Between the Battle of the Spicy Chicken Sandwich and One-Cent Burgers: Here’s How Marketers Need to Adapt to Win Consumer Hearts in the QSR Wars
Consumers are getting busier and old habits have evolved to reflect new lifestyle changes. This is represented across all aspects of life – whether it’s new shopping or eating preferences, consumers have shown a growing desire for something in particular: convenience.
As a result, many Quick Service Restaurant (QSR) brands have adapted by offering online ordering for easy in-store pickup and sending promotional deals and discounts via mobile. As these consumer patterns continue, QSR marketers will need to adapt strategies that utilize mobile more easily and appeal to the always-on consumer.
QSR’s are expected to grow 4.6% globally by 2022 – highlighting the growing desire for fast food options worldwide. In a recent study, Blis looked at real-world intelligence – actual consumer behavior versus what is simply observed, to better understand the state of the QSR market today. The report – which analyzed data from the UK, US, Australia, and Singapore – revealed competitive threat levels, audience loyalty and key visiting patterns for QSR establishments around the world (including varying trends from region-to-region).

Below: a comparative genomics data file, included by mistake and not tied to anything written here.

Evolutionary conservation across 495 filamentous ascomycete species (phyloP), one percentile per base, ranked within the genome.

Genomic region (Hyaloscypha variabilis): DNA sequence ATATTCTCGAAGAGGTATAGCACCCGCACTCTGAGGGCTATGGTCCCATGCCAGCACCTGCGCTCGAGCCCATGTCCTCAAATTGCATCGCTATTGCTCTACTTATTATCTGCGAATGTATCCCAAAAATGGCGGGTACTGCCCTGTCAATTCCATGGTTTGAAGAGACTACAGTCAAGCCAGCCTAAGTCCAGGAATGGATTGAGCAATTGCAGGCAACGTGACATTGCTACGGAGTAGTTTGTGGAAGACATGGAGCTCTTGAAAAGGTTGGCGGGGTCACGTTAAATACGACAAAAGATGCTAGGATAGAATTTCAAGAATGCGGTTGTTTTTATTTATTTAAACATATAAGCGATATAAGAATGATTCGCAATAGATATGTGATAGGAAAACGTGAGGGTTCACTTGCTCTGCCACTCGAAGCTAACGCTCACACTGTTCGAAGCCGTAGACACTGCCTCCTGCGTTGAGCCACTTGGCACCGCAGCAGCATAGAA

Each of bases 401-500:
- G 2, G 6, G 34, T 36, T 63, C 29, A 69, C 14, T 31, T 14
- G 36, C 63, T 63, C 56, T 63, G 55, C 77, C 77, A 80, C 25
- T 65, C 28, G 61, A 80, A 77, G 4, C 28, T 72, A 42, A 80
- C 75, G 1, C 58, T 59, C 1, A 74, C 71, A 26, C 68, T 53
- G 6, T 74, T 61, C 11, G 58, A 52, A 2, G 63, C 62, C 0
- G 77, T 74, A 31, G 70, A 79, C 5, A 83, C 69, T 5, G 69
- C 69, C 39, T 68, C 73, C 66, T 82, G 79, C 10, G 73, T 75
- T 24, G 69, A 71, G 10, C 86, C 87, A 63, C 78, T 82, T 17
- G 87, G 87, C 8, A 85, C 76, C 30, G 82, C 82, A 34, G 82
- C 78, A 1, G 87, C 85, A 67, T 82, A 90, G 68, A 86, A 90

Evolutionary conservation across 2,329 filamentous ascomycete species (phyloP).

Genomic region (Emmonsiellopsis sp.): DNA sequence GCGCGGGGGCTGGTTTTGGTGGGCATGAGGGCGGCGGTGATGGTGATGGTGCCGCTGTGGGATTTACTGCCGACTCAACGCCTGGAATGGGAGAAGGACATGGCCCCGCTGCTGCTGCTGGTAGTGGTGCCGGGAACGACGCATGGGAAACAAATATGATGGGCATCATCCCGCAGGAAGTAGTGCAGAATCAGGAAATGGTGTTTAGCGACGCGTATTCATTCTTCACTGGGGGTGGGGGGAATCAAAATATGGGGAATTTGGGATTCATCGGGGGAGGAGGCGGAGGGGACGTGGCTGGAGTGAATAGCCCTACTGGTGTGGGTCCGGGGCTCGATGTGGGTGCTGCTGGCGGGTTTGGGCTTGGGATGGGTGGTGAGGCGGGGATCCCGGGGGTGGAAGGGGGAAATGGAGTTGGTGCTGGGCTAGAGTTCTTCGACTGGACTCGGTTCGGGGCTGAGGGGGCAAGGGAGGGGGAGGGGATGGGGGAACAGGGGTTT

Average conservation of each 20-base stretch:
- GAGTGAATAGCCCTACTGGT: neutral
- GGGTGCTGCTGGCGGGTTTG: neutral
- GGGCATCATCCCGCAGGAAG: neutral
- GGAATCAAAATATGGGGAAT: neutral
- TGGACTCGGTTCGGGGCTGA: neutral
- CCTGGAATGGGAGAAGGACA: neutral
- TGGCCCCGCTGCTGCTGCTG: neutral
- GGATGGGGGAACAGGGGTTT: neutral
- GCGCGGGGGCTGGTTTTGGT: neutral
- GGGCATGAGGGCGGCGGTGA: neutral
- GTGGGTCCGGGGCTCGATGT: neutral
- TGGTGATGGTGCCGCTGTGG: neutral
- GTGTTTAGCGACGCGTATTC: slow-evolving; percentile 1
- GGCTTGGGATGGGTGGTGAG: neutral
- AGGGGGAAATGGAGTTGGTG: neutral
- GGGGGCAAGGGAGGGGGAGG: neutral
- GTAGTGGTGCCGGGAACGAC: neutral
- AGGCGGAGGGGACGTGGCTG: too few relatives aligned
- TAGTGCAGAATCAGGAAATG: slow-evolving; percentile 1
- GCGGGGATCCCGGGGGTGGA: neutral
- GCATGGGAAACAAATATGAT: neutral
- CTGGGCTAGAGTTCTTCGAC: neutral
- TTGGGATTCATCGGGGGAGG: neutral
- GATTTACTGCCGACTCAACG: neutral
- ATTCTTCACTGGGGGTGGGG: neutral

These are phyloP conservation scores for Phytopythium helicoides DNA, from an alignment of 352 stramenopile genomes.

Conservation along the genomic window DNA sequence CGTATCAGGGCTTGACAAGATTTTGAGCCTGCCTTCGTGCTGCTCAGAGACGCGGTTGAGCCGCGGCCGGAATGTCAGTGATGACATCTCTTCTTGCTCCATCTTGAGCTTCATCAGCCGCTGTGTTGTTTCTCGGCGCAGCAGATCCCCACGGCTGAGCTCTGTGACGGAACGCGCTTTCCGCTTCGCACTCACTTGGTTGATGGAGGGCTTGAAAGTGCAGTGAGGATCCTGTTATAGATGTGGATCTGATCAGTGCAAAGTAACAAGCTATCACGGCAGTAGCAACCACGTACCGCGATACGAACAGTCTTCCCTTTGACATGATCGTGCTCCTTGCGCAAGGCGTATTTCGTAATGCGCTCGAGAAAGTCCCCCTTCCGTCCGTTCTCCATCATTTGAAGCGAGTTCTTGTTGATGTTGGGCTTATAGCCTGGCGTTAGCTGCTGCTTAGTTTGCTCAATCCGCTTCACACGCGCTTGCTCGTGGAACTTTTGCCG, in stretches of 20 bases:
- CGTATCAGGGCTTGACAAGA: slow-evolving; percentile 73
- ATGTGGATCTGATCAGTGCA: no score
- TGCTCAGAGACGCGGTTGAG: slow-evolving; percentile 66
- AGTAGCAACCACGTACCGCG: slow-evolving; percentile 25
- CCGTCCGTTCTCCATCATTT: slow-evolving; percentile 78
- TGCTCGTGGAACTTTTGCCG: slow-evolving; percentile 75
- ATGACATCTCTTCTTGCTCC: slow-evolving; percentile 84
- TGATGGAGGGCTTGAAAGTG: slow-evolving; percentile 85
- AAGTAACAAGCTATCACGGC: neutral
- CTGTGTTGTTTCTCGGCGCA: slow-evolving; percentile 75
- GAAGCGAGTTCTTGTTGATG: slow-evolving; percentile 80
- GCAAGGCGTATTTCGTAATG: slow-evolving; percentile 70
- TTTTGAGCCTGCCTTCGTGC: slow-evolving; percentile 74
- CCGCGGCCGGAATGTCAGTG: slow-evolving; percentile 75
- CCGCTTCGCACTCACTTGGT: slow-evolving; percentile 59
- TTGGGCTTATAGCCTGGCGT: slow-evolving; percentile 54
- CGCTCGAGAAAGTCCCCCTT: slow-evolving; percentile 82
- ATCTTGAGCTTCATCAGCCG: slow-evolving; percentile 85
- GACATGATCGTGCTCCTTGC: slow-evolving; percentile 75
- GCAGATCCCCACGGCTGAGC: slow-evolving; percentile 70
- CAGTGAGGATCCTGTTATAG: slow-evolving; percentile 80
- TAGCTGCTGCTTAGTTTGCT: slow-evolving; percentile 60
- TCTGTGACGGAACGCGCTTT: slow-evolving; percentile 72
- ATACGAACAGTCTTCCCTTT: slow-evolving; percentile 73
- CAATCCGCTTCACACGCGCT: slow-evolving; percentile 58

Americans were able to prove their loyalty, with 57% staying true to their favorite brands. QSR marketers have taken notice of this fierce commitment in the US, creating Marketing stunts to attract audiences, like the Popeyes “Chicken Wars” and the One-Cent Whopper that took the Internet by storm. And while these stunts garnered media and consumer interest initially, they were largely short-lived. These attention-grabbers proved that while stunts can raise brand awareness, QSR marketers are still lacking a true understanding of how to appeal to the broader consumer – not just brand loyalists.
Blis’ report also revealed the following US trends within QSR:
- Americans tend to be more loyal to their favorite restaurants when compared to other regions.
- McDonald’s leads the way, with 62% brand exclusivity (vs selected brands of burgers, chicken, sandwiches, pizza and other options), followed closely by Subway at 61%.
- KFC saw the highest crossover with other burger restaurants, highlighting a potential opportunity to appeal to consumers with more burger-focused options.
QSR brands are still missing the mark when it comes to appealing to a growing and changing audience. The truth is, consumers’ evolving preferences are particular to their national origins, but the desire for convenience and personalization via mobile is a common global trend. Marketers need to start changing the way they position QSR brands, or be at risk of losing out on key audiences.
Many QSR brands have found themselves at a crossroads: having moved beyond the need to maintain loyalty, and shifting strategies to stand out in an overly saturated market with intense competition. By utilizing real-world insights, marketers have a greater opportunity to not only maintain their growing customer base but attract new audiences they likely wouldn’t have before.